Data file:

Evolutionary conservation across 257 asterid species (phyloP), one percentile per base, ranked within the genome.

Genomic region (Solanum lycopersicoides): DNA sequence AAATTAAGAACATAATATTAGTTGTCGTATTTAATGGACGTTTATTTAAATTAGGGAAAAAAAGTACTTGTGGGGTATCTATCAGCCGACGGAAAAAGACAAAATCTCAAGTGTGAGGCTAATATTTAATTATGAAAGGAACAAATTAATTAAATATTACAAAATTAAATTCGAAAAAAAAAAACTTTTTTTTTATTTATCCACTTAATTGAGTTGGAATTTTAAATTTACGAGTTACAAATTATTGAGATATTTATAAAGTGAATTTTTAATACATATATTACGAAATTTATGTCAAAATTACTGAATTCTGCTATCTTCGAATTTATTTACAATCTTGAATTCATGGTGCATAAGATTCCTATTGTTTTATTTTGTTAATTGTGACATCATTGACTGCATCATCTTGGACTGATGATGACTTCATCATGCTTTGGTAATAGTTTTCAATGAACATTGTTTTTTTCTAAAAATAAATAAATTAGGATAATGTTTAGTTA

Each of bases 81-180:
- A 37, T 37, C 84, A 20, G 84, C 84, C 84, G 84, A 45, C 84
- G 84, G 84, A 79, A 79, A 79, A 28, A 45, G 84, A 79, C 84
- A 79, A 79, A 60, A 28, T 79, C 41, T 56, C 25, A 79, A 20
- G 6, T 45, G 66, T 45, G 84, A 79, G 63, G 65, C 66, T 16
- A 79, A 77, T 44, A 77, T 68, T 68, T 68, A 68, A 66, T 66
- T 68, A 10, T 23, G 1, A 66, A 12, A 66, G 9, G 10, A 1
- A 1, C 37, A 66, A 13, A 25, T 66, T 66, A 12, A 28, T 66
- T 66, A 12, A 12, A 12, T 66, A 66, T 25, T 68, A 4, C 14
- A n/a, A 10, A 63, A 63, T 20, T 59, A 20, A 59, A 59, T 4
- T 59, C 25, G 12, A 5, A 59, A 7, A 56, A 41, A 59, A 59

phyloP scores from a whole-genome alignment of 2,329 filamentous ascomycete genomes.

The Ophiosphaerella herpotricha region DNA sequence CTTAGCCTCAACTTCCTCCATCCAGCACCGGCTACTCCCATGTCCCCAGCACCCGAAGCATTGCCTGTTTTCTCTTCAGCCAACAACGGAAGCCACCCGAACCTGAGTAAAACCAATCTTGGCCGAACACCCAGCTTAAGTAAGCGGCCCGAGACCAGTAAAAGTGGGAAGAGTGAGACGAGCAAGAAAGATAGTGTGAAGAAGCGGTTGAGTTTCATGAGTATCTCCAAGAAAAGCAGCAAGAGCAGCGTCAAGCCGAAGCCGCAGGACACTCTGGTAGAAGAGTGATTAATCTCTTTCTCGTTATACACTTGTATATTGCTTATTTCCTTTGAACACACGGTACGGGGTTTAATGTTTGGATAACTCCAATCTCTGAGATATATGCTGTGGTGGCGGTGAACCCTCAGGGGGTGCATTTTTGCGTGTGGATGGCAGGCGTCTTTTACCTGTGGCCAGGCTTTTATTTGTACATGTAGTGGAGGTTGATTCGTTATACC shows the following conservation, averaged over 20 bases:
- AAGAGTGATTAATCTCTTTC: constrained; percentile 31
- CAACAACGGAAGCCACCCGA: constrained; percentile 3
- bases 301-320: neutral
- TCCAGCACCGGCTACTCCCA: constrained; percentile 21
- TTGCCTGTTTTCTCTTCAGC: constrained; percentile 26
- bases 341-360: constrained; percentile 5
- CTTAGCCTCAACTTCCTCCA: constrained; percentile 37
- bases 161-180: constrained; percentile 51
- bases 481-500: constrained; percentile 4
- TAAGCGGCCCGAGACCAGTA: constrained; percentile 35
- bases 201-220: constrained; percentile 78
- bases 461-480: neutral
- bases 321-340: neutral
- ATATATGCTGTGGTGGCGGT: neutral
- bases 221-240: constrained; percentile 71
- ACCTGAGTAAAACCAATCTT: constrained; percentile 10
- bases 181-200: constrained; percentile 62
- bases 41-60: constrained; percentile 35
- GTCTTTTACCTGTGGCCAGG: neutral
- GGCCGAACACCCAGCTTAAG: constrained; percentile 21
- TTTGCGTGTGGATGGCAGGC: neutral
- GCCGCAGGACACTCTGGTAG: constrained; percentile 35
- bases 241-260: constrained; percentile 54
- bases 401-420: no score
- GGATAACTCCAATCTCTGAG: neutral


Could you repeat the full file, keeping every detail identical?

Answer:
Evolutionary conservation across 257 asterid species (phyloP), one percentile per base, ranked within the genome.

Genomic region (Solanum lycopersicoides): DNA sequence AAATTAAGAACATAATATTAGTTGTCGTATTTAATGGACGTTTATTTAAATTAGGGAAAAAAAGTACTTGTGGGGTATCTATCAGCCGACGGAAAAAGACAAAATCTCAAGTGTGAGGCTAATATTTAATTATGAAAGGAACAAATTAATTAAATATTACAAAATTAAATTCGAAAAAAAAAAACTTTTTTTTTATTTATCCACTTAATTGAGTTGGAATTTTAAATTTACGAGTTACAAATTATTGAGATATTTATAAAGTGAATTTTTAATACATATATTACGAAATTTATGTCAAAATTACTGAATTCTGCTATCTTCGAATTTATTTACAATCTTGAATTCATGGTGCATAAGATTCCTATTGTTTTATTTTGTTAATTGTGACATCATTGACTGCATCATCTTGGACTGATGATGACTTCATCATGCTTTGGTAATAGTTTTCAATGAACATTGTTTTTTTCTAAAAATAAATAAATTAGGATAATGTTTAGTTA

Each of bases 81-180:
- A 37, T 37, C 84, A 20, G 84, C 84, C 84, G 84, A 45, C 84
- G 84, G 84, A 79, A 79, A 79, A 28, A 45, G 84, A 79, C 84
- A 79, A 79, A 60, A 28, T 79, C 41, T 56, C 25, A 79, A 20
- G 6, T 45, G 66, T 45, G 84, A 79, G 63, G 65, C 66, T 16
- A 79, A 77, T 44, A 77, T 68, T 68, T 68, A 68, A 66, T 66
- T 68, A 10, T 23, G 1, A 66, A 12, A 66, G 9, G 10, A 1
- A 1, C 37, A 66, A 13, A 25, T 66, T 66, A 12, A 28, T 66
- T 66, A 12, A 12, A 12, T 66, A 66, T 25, T 68, A 4, C 14
- A n/a, A 10, A 63, A 63, T 20, T 59, A 20, A 59, A 59, T 4
- T 59, C 25, G 12, A 5, A 59, A 7, A 56, A 41, A 59, A 59

phyloP scores from a whole-genome alignment of 2,329 filamentous ascomycete genomes.

The Ophiosphaerella herpotricha region DNA sequence CTTAGCCTCAACTTCCTCCATCCAGCACCGGCTACTCCCATGTCCCCAGCACCCGAAGCATTGCCTGTTTTCTCTTCAGCCAACAACGGAAGCCACCCGAACCTGAGTAAAACCAATCTTGGCCGAACACCCAGCTTAAGTAAGCGGCCCGAGACCAGTAAAAGTGGGAAGAGTGAGACGAGCAAGAAAGATAGTGTGAAGAAGCGGTTGAGTTTCATGAGTATCTCCAAGAAAAGCAGCAAGAGCAGCGTCAAGCCGAAGCCGCAGGACACTCTGGTAGAAGAGTGATTAATCTCTTTCTCGTTATACACTTGTATATTGCTTATTTCCTTTGAACACACGGTACGGGGTTTAATGTTTGGATAACTCCAATCTCTGAGATATATGCTGTGGTGGCGGTGAACCCTCAGGGGGTGCATTTTTGCGTGTGGATGGCAGGCGTCTTTTACCTGTGGCCAGGCTTTTATTTGTACATGTAGTGGAGGTTGATTCGTTATACC shows the following conservation, averaged over 20 bases:
- AAGAGTGATTAATCTCTTTC: constrained; percentile 31
- CAACAACGGAAGCCACCCGA: constrained; percentile 3
- bases 301-320: neutral
- TCCAGCACCGGCTACTCCCA: constrained; percentile 21
- TTGCCTGTTTTCTCTTCAGC: constrained; percentile 26
- bases 341-360: constrained; percentile 5
- CTTAGCCTCAACTTCCTCCA: constrained; percentile 37
- bases 161-180: constrained; percentile 51
- bases 481-500: constrained; percentile 4
- TAAGCGGCCCGAGACCAGTA: constrained; percentile 35
- bases 201-220: constrained; percentile 78
- bases 461-480: neutral
- bases 321-340: neutral
- ATATATGCTGTGGTGGCGGT: neutral
- bases 221-240: constrained; percentile 71
- ACCTGAGTAAAACCAATCTT: constrained; percentile 10
- bases 181-200: constrained; percentile 62
- bases 41-60: constrained; percentile 35
- GTCTTTTACCTGTGGCCAGG: neutral
- GGCCGAACACCCAGCTTAAG: constrained; percentile 21
- TTTGCGTGTGGATGGCAGGC: neutral
- GCCGCAGGACACTCTGGTAG: constrained; percentile 35
- bases 241-260: constrained; percentile 54
- bases 401-420: no score
- GGATAACTCCAATCTCTGAG: neutral